A: Everyone always thinks about the proximate spatial and temporal impacts of major eruptions, but in the long term, understanding the impact of volcanoes on climate change is another important aspect. Average global temperatures are normally cooler after significant eruptions because less solar radiation reaches the lower atmosphere in their aftermath. Sulfate aerosols a from the eruption plume ejected into the stratosphere and stayed there for more than five years. NASA’s Langley Research Center, where I’m based, played a key role in monitoring that using data from SAGE II . Mt. Pinatubo had a significant impact on ozone loss in the stratosphere and is the only major eruption we have on record showing the climate impacts of volcanoes. (Editor’s note: Because of the sunlight-absorbing effect of the aerosols in the stratosphere, scientists measured a drop in the average global temperature of about 1 degree F [0.6 degrees C] over the 15 months following the eruption.)

Ashfall from Mount Pinatubo's 1991 eruption covers vehicles near Clark Air Base in a snowlike blanket of tephra deposit on June 16, 1991. Credits: USGS/R.P. Hoblitt

Q: What final thoughts would you like to share with us?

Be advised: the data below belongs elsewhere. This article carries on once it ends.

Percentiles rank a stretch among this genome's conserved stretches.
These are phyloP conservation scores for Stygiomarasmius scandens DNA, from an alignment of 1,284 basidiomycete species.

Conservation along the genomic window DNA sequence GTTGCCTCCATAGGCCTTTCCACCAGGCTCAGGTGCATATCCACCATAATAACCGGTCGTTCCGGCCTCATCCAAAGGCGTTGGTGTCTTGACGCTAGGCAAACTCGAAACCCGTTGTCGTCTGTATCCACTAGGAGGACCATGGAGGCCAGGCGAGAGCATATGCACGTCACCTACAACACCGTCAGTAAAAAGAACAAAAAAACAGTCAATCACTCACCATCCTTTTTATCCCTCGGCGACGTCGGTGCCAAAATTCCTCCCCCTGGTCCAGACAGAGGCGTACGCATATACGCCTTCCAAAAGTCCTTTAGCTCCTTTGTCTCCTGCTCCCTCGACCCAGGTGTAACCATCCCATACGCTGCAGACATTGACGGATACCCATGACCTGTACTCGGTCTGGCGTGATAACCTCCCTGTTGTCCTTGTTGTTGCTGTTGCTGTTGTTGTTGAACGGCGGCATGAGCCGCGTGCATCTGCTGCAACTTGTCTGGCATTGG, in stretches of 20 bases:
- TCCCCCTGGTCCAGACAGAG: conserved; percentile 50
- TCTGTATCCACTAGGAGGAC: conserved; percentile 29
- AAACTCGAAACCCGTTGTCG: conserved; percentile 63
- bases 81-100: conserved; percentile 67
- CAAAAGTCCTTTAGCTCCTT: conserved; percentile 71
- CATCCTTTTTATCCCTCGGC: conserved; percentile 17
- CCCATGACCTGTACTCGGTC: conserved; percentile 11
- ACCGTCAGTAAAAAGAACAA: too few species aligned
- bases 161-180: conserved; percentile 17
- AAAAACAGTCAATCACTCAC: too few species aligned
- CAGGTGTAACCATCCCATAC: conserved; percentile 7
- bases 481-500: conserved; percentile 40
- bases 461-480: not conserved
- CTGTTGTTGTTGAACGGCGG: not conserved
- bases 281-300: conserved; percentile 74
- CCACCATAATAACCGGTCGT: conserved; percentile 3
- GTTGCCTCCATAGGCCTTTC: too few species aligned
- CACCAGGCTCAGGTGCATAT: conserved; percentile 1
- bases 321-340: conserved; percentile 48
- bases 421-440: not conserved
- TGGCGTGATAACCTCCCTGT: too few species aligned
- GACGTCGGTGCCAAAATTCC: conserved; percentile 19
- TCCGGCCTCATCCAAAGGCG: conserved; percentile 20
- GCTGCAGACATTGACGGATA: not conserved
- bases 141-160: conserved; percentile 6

A: Major eruptions generate public awareness of various societal vulnerabilities and other impacts, even climate change. They are often what motivates policymakers to engage the science community to redouble its efforts to close critical knowledge gaps to help understand, mitigate or prevent impacts of future events. However, it is essential not to wait for an imminent eruption to put focus on volcano research. It is always important to continue to strive to improve our science capabilities to observe, forecast, assess, respond, recover and reduce the risk for disasters.

  • Learn more about John Murray
  • Learn more about how NASA aids risk reduction, response, and recovery for volcanoes. 

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Looking back: When Mount Pinatubo blew its top

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This is AI generated summarization, which may have errors. For context, always refer to the full article.

Looking back: When Mount Pinatubo blew its top

MANILA, Philippines (UPDATED) – Leonor Pineda, a resident of San Fernando, Pampanga, could still remember the thrill she felt 27 years ago.

STEAM EXPLOSIONS. Steaming vents from different parts of Mount Pinatubo start to appear days before the cataclysmic eruption. Photo from Phivolcs